A body of silver, a gaze of gold, sings the besotted lover; and on top of that, this genteel fragility… and the woman he adores berates him for insulting her, for having the temerity to presume he can even open his mouth before her. And so it continues, he praising her to the skies, comparing her to heaven while she alternately dampens his ardour and hints that she is not above returning that passion.
A superb coming together of great talents: Sahir’s lyrics, Roshan’s music, the voices of Manna Dey, Asha Bhonsle, and Suman Kalyanpur.

Chaandi ka badan sone ki nazar, from Taj Mahal

5. Shokh nazar ki bijliyaan dil pe mere (Woh Kaun Thi?, 1964): My favourite of Madan Mohan’s scores for any film, Woh Kaun Thi? is known mostly for the songs that Lata sang—especially the memorable Lag jaa gale. But there’s this song too, sung by Asha Bhonsle and lip-synced by Praveen Choudhary, which is a stunner. Also come-hither, as Lag jaa gale was, but in a completely different way. This is a woman who has long (but silently) been in love with her colleague; now, with his wife dead in a train crash, she finally summons up the courage to let him know. This is not the confident, come-and-love me seductiveness of a woman married to a man; it is the rather more covert pleading of a woman not certain of how her confession will be received. Go on, make me swoon over your gaze; let lightning fall on this heart of mine every time you smile, she sings. His smiles encourage her, but by the end of the song, he seems to realize that his good-natured camaraderie has been misinterpreted.

Shokh nazar ki bijliyaan dil pe mere giraaye jaa

6. Dekhke teri nazar beqaraar ho gaye (Howrah Bridge, 1958): One of the very few films from the 50s and 60s that actually had the guts to feature a heroine who was a dance girl (and that too in the Western tradition, not a tawaif), Howrah Bridge tends to be known for two other club song-and-dance sequences: the sultry and sublime Aaiye meherbaan (Madhubala was never more gorgeous), and the fast-paced Mera naam Chin Chin Choo, picturized on Helen. This song, slower but still seductive, is as wonderful as those, in its own way. Madhubala, dancing with Herman Benjamin and Abe Cohen (and another dancer, all of whom look—even when they’re supposedly ‘imprisoning’ her—as if they were handling her with kid gloves). Ashok Kumar, watching on, though not with much interest, and looking ready to leave any moment. As he eventually does, to her humiliation and disappointment.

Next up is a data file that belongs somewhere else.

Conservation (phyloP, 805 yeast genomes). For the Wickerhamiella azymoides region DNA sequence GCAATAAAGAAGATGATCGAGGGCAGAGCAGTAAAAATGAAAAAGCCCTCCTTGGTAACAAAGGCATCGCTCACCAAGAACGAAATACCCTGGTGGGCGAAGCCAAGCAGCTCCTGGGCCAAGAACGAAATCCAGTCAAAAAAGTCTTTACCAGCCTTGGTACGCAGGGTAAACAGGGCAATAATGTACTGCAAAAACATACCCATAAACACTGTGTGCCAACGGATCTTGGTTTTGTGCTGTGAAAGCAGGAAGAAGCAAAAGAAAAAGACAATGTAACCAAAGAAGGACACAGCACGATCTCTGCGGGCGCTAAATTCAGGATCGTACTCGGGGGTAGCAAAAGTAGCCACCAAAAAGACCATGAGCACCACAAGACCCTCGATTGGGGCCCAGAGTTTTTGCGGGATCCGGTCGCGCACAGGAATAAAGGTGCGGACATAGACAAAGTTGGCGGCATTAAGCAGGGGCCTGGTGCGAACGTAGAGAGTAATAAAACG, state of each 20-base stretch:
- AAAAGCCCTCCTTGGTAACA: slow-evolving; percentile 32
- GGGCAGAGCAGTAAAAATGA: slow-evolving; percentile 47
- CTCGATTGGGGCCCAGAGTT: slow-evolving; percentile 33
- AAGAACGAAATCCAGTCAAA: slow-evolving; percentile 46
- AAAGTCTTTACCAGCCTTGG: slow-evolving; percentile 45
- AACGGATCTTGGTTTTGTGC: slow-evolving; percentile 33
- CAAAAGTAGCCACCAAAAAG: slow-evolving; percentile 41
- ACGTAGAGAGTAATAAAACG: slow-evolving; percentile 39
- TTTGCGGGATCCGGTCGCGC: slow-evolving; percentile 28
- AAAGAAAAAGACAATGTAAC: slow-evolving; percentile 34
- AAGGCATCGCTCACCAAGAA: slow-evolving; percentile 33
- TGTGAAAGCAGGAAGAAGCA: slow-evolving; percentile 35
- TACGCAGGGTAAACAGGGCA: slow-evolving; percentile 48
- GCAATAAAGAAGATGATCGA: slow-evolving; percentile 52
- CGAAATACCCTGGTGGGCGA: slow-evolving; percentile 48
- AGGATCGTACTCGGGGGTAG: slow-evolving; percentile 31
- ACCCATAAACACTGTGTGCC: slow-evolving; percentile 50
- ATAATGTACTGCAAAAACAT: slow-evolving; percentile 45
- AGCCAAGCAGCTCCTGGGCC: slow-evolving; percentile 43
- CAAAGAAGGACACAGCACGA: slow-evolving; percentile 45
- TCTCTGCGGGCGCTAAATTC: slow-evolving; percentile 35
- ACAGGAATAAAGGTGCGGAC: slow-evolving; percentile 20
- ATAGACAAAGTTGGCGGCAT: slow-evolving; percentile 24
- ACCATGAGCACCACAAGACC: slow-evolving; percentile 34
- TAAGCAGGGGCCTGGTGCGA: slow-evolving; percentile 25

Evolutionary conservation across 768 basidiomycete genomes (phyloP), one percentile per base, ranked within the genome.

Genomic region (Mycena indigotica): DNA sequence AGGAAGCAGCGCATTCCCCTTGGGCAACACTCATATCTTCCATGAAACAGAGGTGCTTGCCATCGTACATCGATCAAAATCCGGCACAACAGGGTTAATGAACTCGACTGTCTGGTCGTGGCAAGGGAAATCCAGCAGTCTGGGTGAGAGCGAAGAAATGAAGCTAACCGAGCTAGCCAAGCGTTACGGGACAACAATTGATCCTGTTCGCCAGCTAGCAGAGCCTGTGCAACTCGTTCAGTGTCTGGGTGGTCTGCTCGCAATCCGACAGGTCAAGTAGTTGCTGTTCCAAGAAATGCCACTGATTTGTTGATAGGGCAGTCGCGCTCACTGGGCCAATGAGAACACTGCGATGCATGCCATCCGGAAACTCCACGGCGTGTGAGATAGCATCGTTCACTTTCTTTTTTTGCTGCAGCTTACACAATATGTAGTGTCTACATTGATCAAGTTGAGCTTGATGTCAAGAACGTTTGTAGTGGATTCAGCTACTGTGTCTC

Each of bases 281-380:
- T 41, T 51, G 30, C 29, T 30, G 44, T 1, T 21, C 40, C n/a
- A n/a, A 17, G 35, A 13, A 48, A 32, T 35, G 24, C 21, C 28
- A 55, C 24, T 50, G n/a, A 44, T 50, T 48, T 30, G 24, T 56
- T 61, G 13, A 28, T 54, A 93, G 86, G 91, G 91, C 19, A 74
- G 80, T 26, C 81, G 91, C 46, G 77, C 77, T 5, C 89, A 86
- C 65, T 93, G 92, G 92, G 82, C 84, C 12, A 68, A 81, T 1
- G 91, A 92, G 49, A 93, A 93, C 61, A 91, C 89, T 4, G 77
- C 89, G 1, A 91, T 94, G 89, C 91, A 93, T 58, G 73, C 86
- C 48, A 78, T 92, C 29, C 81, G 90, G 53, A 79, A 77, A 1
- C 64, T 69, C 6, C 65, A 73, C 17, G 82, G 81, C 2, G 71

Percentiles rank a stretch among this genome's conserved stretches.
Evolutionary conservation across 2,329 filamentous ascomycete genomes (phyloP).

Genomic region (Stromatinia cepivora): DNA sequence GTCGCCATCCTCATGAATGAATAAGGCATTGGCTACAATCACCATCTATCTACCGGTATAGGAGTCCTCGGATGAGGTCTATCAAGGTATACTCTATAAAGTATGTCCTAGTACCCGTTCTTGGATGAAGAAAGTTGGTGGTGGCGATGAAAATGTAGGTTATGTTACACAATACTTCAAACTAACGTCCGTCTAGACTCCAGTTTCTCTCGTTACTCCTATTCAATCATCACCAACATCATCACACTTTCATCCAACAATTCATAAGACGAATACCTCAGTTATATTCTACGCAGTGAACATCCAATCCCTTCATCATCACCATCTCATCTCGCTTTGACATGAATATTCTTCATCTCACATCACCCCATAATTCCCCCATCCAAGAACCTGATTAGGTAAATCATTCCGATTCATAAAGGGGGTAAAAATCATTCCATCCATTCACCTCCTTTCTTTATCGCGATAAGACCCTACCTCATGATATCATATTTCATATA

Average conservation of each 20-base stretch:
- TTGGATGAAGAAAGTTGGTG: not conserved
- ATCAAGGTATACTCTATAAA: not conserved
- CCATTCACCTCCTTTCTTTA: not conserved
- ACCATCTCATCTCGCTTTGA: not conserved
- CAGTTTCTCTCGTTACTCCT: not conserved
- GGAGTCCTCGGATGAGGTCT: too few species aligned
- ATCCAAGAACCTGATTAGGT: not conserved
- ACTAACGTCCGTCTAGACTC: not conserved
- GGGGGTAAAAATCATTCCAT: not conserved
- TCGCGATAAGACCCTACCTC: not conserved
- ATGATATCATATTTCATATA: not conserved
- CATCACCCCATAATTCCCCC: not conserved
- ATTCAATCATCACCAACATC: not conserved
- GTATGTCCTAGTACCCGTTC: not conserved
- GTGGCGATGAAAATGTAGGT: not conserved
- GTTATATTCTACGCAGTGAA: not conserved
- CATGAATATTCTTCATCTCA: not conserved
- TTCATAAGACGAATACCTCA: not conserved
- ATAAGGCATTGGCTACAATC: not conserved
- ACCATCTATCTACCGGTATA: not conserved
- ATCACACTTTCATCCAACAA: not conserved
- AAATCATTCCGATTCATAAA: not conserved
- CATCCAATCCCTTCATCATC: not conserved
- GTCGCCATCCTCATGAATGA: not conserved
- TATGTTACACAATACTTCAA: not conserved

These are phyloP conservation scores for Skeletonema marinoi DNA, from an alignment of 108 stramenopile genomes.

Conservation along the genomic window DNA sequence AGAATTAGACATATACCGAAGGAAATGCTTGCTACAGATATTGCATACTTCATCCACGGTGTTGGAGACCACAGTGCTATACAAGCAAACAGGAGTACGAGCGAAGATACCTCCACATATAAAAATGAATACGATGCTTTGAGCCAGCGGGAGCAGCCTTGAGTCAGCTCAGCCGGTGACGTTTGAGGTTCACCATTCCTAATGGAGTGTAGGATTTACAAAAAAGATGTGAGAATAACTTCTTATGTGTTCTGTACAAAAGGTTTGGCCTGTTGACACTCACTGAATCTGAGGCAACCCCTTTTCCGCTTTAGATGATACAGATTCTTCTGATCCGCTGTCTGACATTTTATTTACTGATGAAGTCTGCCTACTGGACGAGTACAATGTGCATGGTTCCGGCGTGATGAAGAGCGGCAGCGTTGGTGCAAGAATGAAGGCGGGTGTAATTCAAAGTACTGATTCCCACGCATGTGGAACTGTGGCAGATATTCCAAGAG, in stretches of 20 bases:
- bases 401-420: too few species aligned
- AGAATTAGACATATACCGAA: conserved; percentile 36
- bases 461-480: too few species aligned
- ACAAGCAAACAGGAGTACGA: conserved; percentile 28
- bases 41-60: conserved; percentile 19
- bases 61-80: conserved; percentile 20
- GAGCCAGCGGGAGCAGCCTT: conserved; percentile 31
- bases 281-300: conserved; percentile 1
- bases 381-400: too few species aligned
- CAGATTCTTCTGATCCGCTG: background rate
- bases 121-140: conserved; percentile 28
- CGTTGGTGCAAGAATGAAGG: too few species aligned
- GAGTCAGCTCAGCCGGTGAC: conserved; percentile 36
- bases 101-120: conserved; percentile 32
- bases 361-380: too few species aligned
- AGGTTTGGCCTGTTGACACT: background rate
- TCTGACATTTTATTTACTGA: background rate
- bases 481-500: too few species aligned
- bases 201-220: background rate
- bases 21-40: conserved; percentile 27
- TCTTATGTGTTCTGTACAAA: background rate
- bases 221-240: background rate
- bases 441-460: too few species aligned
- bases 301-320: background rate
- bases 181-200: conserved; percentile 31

Dekhke teri nazar, from Howrah Bridge

7. Main teri nazar ka suroor hoon (Jahanara, 1964): A doomed love between a princess and a commoner. A poet, who knows that the woman he can never marry—just because she is a Mughal princess, and is not permitted to marry anyone—sings of his love to her, through a poem. He reminds her of all that he is to her: nazar ka suroor: the comfort, the pleasure of her gaze. Aashiqui ka guroor, the pride of her fascination, of her love. Even if they can never meet, even if he must stay away from her, of this he is confident, and he tells her so: tere dil mein main bhi zuroor hoon, I know that I am in your heart. A poignant, heartbreaking song of a love that is powerful and deep, but never can be. And sung with so much feeling by the inimitable Talat.

Main teri nazar ka suroor hoon, from Jahanara

8. Unse mili nazar ke mere hosh ud gaye (Jhuk Gaya Aasmaan, 1968): Personally, I don’t see why any woman would find her senses flying out the window just because she locked gazes with Rajendra Kumar, but then, there’s no accounting for tastes. Saira Banu’s character in Jhuk Gaya Aasmaan certainly thinks this man is quite phenomenal—just looking into his eyes has given her enough of a song to take her through coming home (a women’s hostel); having a leisurely bath and shower; getting ready for bed; and even, dreamy-eyed, remembering those glorious moments of their first meeting.

I like the music and rendition of this song, even if the two lead characters aren’t among my favourites. Plus, the way the song ends puts it on par with Yeh chaand sa roshan chehra as a song that ends very dramatically.

Unse mili nazar ke mere hosh ud gaye, from Jhuk Gaya Aasmaan

9. Ek nazar bas ek nazar (Munimji, 1955): My aankhen’ songs list was crowded with songs picturized on Dev Anand, or from films in which he had starred. One was Aankh khulte hi tum, from Munimji. Here, then, is yet another song from Munimji, picturized (as was Aankh khulte hi tum) on Nalini Jaywant. This is a happier song: the lovers are together, and all is seemingly well on this cozy little outing in the forest. She tries to attract his attention (with unabashedly seductive moves—languorously lifting her arms, letting her hair down almost to his face, letting her eyelids droop in a way that makes her nazar very sultry). Telling him to look at her once. Just once, and that will be all. He is more than happy to oblige, and the last verse of the song (before Pran’s villain appears sneakily on the scene, gun in tow) becomes a bidding to look once at the camera.

Ek nazar bas ek nazar, from Munimji